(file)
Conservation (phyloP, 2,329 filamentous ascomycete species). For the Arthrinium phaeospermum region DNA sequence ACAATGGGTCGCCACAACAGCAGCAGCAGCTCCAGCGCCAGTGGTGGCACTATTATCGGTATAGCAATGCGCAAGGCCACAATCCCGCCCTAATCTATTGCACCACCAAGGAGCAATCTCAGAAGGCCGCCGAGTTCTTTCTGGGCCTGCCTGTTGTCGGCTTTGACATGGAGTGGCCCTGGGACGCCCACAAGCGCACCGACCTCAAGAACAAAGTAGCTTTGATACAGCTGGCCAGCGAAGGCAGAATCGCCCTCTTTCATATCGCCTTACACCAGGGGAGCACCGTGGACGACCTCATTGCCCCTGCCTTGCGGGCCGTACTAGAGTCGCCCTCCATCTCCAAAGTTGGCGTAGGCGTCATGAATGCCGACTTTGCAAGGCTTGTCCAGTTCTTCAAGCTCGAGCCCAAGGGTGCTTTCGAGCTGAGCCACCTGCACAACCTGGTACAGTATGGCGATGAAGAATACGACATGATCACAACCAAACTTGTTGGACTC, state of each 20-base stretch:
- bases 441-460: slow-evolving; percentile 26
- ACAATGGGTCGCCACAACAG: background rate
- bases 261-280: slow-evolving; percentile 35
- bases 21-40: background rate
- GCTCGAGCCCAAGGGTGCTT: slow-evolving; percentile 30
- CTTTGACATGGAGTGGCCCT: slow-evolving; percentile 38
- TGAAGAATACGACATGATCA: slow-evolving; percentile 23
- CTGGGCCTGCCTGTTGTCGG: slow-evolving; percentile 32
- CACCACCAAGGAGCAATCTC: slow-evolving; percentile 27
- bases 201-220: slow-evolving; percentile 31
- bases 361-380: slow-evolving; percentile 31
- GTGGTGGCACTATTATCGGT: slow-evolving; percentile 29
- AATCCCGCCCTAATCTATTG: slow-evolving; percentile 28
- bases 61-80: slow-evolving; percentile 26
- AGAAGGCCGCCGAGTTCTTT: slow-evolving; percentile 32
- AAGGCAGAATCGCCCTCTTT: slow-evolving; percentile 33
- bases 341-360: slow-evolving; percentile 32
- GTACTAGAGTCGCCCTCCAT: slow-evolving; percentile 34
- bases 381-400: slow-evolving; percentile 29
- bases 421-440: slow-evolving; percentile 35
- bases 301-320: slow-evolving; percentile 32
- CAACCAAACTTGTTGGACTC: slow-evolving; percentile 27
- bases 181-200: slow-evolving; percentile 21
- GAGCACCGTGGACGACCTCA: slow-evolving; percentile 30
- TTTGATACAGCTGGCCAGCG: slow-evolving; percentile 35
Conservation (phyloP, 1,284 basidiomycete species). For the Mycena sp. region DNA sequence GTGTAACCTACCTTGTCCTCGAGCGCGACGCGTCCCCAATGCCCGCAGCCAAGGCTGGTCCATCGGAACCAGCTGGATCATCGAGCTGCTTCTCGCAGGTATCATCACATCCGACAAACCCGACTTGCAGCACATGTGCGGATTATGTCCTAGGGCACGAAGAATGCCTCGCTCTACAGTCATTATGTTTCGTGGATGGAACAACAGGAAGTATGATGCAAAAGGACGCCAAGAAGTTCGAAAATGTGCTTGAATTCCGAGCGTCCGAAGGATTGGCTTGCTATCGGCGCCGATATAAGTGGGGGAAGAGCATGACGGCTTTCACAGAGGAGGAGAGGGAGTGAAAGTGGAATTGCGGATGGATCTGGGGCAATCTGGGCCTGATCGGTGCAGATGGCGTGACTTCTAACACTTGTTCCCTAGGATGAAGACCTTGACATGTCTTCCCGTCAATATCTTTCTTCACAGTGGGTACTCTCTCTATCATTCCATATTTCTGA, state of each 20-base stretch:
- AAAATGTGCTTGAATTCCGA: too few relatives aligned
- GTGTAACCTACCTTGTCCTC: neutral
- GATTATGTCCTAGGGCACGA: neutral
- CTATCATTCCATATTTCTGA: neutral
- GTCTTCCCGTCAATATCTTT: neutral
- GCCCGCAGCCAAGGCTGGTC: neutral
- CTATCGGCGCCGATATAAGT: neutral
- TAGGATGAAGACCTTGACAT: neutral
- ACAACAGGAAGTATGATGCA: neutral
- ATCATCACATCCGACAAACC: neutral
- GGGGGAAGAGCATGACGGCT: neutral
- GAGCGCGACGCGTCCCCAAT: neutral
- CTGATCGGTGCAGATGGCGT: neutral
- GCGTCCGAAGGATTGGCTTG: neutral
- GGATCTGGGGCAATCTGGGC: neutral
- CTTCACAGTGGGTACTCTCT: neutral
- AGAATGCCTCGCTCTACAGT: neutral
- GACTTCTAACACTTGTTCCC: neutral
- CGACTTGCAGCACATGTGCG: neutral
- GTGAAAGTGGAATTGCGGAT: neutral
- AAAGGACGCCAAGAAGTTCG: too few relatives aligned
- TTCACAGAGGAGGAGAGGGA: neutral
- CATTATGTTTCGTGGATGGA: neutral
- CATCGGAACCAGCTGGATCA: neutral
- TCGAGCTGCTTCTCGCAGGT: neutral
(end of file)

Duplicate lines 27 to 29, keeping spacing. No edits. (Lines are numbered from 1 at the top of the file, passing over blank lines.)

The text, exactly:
Conservation (phyloP, 1,284 basidiomycete species). For the Mycena sp. region DNA sequence GTGTAACCTACCTTGTCCTCGAGCGCGACGCGTCCCCAATGCCCGCAGCCAAGGCTGGTCCATCGGAACCAGCTGGATCATCGAGCTGCTTCTCGCAGGTATCATCACATCCGACAAACCCGACTTGCAGCACATGTGCGGATTATGTCCTAGGGCACGAAGAATGCCTCGCTCTACAGTCATTATGTTTCGTGGATGGAACAACAGGAAGTATGATGCAAAAGGACGCCAAGAAGTTCGAAAATGTGCTTGAATTCCGAGCGTCCGAAGGATTGGCTTGCTATCGGCGCCGATATAAGTGGGGGAAGAGCATGACGGCTTTCACAGAGGAGGAGAGGGAGTGAAAGTGGAATTGCGGATGGATCTGGGGCAATCTGGGCCTGATCGGTGCAGATGGCGTGACTTCTAACACTTGTTCCCTAGGATGAAGACCTTGACATGTCTTCCCGTCAATATCTTTCTTCACAGTGGGTACTCTCTCTATCATTCCATATTTCTGA, state of each 20-base stretch:
- AAAATGTGCTTGAATTCCGA: too few relatives aligned
- GTGTAACCTACCTTGTCCTC: neutral